Erma’s Books on the Bus kicks off at SeDoMoCha

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DOVER-FOXCROFT — SeDoMoCha School students can avoid boredom on the daily ride to and from home thanks to each bus now containing a library of books for various ages and abilities to read. The “Erma’s Books on the Bus” program, which also runs in Florida and is named for a registered READing (Reading Education Assistance Dog) and a therapy dog with Alliance Therapy Dogs, kicked off at the end of the day on Thursday, Sept. 12.

Erma, a German shorthaired pointer, first came to summer school with her handler April Taylor so students could practice reading aloud while the dog calmly laid at their feet to help the pupils become more comfortable and confident with their word skills. Erma is registered with Therapy Dogs, Inc. Founded by Intermountain Therapy Animals in Utah, READ handlers and their registered therapy dogs go through testing and continuing education in order to provide the free service to children in the community.

“Every week I come and read to the kindergarteners, she lies down on the rug,” Taylor, who also brings Erma to the Thompson Free Library across town, said.

Erma's Books on the Bus

Observer photo/Stuart Hedstrom
GETTING ON BOARD WITH READING — SeDoMoCha Middle School fifth-grader Kaycie Bishop exits after dropping off a “library” or bin of books for the Erma’s Books on the Bus program — named for the German shorthaired pointer looking on who serves as a READing (Reading Education Assistance Dog) and therapy dog. Students will be able to choose from a selection of hundreds of titles on the way to and from school with Bishop and other students serving as “librarians” for their buses.

“The kids see her and say ‘Oh there’s Erma,’ so it’s a good tie-in and anything with a dog attracts attention,” she said.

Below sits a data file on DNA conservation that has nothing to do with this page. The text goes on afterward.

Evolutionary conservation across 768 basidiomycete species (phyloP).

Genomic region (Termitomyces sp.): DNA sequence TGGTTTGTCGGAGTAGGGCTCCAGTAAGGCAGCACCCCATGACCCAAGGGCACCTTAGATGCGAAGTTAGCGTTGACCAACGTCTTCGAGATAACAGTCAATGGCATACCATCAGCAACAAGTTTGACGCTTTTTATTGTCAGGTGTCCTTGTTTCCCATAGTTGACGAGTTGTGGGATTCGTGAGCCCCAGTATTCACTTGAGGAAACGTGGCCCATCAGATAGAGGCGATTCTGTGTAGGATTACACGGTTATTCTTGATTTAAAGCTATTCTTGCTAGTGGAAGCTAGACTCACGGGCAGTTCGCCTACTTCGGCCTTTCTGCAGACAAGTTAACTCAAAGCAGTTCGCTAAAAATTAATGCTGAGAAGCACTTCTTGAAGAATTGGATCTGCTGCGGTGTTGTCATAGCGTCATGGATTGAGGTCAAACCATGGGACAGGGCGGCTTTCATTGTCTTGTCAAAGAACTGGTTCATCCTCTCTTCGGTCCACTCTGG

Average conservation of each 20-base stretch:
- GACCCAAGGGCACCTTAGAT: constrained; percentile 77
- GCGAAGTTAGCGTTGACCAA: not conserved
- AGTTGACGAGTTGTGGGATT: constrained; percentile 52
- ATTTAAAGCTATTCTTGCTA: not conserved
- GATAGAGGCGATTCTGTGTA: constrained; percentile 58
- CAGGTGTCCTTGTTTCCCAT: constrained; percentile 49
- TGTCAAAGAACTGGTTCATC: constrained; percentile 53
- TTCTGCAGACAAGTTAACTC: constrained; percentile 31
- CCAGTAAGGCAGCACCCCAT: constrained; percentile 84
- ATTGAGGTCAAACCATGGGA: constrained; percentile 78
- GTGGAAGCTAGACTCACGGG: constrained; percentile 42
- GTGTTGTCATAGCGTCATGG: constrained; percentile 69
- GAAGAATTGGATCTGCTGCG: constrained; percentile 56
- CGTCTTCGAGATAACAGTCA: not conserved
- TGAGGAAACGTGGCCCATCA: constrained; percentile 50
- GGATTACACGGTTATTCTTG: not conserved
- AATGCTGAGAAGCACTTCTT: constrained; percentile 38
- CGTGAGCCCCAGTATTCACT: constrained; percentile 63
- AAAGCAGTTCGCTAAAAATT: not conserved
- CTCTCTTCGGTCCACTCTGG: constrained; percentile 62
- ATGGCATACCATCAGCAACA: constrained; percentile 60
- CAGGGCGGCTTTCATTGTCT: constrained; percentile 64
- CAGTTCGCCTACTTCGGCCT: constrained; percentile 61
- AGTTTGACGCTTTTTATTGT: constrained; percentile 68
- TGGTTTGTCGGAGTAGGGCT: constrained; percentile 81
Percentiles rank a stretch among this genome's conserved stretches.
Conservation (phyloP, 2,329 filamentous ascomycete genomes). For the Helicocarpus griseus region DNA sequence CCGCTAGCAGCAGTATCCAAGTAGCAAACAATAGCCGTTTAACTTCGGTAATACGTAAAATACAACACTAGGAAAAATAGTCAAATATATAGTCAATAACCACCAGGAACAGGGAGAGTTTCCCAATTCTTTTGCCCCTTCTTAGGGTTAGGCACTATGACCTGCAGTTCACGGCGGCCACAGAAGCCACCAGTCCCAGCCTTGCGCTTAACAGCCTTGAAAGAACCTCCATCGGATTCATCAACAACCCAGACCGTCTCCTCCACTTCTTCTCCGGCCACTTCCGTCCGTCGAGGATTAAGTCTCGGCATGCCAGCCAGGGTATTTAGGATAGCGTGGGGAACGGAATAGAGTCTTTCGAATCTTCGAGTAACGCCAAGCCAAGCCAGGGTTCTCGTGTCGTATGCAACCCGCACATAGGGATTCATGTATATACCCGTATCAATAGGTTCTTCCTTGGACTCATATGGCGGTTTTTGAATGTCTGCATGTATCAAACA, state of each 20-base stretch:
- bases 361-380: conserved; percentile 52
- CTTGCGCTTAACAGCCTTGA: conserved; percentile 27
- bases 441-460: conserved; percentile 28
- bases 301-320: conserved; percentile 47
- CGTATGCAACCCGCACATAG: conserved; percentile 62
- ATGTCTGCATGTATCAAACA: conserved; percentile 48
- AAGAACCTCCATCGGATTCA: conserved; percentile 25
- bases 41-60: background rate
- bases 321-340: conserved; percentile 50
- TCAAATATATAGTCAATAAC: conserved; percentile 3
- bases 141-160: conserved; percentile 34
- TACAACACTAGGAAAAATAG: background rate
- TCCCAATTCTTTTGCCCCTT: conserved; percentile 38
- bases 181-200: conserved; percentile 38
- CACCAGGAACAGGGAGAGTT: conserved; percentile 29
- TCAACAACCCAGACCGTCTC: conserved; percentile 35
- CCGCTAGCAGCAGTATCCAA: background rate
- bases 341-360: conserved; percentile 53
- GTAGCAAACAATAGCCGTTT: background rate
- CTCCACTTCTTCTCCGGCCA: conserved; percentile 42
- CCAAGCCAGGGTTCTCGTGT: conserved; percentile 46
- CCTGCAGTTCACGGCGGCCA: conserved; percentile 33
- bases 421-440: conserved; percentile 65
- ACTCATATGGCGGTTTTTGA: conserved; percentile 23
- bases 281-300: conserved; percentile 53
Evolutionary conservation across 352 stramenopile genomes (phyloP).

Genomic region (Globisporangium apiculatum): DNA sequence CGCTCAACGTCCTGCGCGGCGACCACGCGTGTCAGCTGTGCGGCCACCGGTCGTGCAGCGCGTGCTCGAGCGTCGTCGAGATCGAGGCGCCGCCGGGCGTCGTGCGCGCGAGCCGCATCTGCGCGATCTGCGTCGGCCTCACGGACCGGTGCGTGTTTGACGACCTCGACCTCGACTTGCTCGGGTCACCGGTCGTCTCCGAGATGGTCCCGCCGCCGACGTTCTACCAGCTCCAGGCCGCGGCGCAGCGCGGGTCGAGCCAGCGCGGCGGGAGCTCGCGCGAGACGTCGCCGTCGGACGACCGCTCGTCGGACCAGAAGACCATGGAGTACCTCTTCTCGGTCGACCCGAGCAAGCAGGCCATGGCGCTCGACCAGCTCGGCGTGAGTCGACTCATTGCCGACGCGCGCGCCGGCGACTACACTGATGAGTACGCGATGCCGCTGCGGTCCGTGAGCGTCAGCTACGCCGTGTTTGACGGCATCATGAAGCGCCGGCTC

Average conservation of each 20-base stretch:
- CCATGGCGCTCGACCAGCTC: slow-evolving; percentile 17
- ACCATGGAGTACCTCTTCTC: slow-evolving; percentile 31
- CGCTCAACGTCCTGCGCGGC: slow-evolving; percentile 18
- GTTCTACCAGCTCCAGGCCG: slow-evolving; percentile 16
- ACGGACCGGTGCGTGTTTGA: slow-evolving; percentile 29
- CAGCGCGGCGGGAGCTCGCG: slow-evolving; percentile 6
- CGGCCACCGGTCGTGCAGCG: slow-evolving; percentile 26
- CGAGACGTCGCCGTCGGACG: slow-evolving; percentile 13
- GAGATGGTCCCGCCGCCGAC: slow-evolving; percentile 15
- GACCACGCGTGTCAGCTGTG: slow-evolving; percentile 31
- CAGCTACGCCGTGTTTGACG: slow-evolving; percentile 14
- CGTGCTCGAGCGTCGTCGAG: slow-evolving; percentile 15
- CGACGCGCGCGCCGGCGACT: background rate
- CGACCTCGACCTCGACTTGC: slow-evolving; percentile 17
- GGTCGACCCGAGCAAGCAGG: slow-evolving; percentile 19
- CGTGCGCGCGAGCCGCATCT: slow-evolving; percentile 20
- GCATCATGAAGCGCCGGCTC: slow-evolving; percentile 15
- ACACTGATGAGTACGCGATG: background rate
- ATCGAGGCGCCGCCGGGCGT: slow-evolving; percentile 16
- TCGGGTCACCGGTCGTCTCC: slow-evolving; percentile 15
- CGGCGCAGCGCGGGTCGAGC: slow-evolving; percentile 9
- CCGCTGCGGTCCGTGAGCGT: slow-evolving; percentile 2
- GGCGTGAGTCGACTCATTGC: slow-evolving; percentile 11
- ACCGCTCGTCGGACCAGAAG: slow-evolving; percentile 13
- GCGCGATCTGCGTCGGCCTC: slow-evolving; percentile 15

Taylor, a resident of Lakeland, Florida who has summered in Sebec for a dozen years, said she learned many of the students in RSU 68 have long bus rides. She said some pupils residing in Monson likely have to sit for about 40 minutes one way and they need something to help avoid getting bored.

“If they had a book on the bus they would have something to do,” she said. “The point is to pick up a book because it’s entertaining and maybe the next time they will pick up a book instead of a device.”

“We love this community, my husband and I wanted to do everything we could to help this community,” Taylor added.

More than 800 program stickered books are being divided between the 17 buses in bins or “libraries” with a student serving as a librarian to make sure the books are returned and stowed away according to the driver’s wishes. The libraries will rotate between the fleet to provide hundreds of selections to read through the end of the school year.

Fifth-grader Kaycie Bishop said she met Erma and Taylor at summer school. Bishop said Taylor asked her if she would be interested in being an Erma’s Books on the Bus librarian and soon arrangements were made.

“The program is going to be amazing, I know,” Bishop, who like the other librarians was wearing a light blue T-shirt on the first day, said. “I love to read so I knew this was going to be a good program.”

She said her bus ride lasts for only about 10 minutes, but even then she still gets bored so having a book will help.

Observer photo/Stuart Hedstrom
CHECKING OUT SOME BOOKS — Erma’s Books on the Bus namesake and her handler April Taylor look through some of the 800 selections divided between the 17 buses transporting SeDoMoCha Schools students to give them reading material along the ride. Taylor, who summers in Sebec, has previously launched Erma’s Books on the Bus for the school district in her Florida hometown.

Taylor said she picked the titles “to make sure it’s something I would want to read, my son would want to read or a kid would want to read.” She said selections include Dr. Seuss, Clifford the Big Red Dog, titles by Robert McCloskey and other Maine authors and chapter books for older students such as “Charlotte’s Web.”

The reading material has been provided by Taylor, the SeDoMoCha School, Thompson Free Library and families.

Erma’s Books on the Bus is the only therapy dog driven program of its kind in the world, and Taylor said she would like to expand it to SAD 4 and SAD 41 of the Guilford and Milo areas respectively. “My hope is to expand this program beyond Piscataquis County and all through Maine and I want to expand to throughout all of Florida and nationwide to make life-long readers.”

Next month 9,000 books will be provided for the Polk County school system and its 220 buses near Taylor’s Florida home.

Children can also take part in Bedtime Stories with Erma at weeknights at 7 p.m. . Taylor said she has done 125 stories so far with “30,000 viewers from all over the world watching.”

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